Some of the most intriguing mythology elements from Fringe “6:02 AM EST” involved the returning Sam Weiss, who’s previous contribution to the storyline was telling Nina that the fate of the world depended on whic ‘Olivia’ Peter chose.
I guess Sam hadn’t factored in all the possibilities.
I thought it would be useful to have a quick look at each of his scenes in “6:02 AM EST” to see if we can glean any further clues or interpretations as to whether he can be trusted and what his endgame might be.
A bowler messes up his shot, Sam tells him: “some days you got it..some days you don’t”.
This gives us some insight into Sam’s psyche. Even before he notices the ‘disturbance in the force’, he looks troubled and tired. Later events suggest that his judgement is waning – is this the actual context of ‘Don’t Trust Sam Weiss’?
His bowling balls tell him that something is wrong. Very wrong.
He seeks further confirmation in his mythology porn room. He removes a secret box from a locked place.
Inside that box is a Newton’s Cradle – a device that follows Newton’s third law: For every action, there is an equal and opposite reaction.
His nightmares are confirmed as it begins swinging. The alternate universe BBM has been activated, the consequences of which are being felt Over Here.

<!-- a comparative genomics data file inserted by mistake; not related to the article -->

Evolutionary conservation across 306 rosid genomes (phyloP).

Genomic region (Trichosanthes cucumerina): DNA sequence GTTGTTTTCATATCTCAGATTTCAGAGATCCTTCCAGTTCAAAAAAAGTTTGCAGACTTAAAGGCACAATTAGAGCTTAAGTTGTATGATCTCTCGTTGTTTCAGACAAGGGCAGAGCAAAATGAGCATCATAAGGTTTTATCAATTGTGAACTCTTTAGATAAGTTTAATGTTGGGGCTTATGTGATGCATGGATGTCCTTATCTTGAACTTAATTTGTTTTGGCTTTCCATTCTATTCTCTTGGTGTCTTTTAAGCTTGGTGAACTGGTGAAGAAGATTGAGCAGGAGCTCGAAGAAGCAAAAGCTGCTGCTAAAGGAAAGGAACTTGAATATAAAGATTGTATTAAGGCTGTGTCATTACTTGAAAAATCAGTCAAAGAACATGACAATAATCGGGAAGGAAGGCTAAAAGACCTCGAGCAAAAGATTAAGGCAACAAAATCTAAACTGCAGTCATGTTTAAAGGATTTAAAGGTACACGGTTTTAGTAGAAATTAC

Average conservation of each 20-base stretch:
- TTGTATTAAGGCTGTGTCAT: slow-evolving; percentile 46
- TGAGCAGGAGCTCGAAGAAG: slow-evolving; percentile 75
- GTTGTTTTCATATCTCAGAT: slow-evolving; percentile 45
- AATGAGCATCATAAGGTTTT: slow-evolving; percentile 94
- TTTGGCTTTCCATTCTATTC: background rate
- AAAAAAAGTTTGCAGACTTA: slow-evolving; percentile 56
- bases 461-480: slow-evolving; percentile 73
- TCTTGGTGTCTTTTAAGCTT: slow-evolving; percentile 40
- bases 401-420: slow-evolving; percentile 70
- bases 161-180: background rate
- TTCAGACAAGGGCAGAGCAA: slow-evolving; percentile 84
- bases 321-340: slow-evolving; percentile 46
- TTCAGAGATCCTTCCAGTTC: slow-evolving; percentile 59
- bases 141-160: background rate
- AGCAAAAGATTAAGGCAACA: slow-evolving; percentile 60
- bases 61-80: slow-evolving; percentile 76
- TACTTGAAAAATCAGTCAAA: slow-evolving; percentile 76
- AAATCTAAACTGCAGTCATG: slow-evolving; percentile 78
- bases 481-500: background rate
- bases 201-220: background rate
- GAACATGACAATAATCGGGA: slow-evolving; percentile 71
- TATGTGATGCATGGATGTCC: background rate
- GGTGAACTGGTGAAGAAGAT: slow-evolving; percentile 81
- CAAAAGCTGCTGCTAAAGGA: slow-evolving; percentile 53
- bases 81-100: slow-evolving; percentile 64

Boy, Sam didn’t see that coming.
With the sky glowing, he runs some further testing using his special window.
The formula isn’t good news.
Not so Weiss now, are we Sam?
It does appear that he’s batting for the Blue Universe, even though he seems to have misjudged the depth of Walternate’s resolve and opportunism. Though let’s not rule out another twist or two.
As the rusty sun sets, Sam finds Olivia and tells her that she’s got to trust him (ding!) and that there’s not much time (even for a guy who’s millions of years old, it seems).
A Few Thoughts
So, does a demon’s twist really rust – after his seeming concern for the Over Here universe, is Sam really not to be trusted?
That may very well depend on who he’s talking to and which universe they’re in. I’m also intrigued as to whether the context of that clue might be different from the deceptive connotation which it seemed to hold?
The anagram thing is interesting though – none of the characters (to our knowledge) have seen it. Questions remain:
- Who wrote it? We know Sam likes anagrams, did he write it? Someone else?
- Why was it on Walternate’s chalkboard in the alternate universe?
- Who was the message for – the audience? Our heroes? Was it written as a reminder, a memory revisitation?
As for endgames? It’s difficult to say, but it’s possible that he wants to prevent humans from repeating the mistakes of his people and/or he hopes to reconstitute the First People. Though of course, even within that there are many twists and turns that could arise.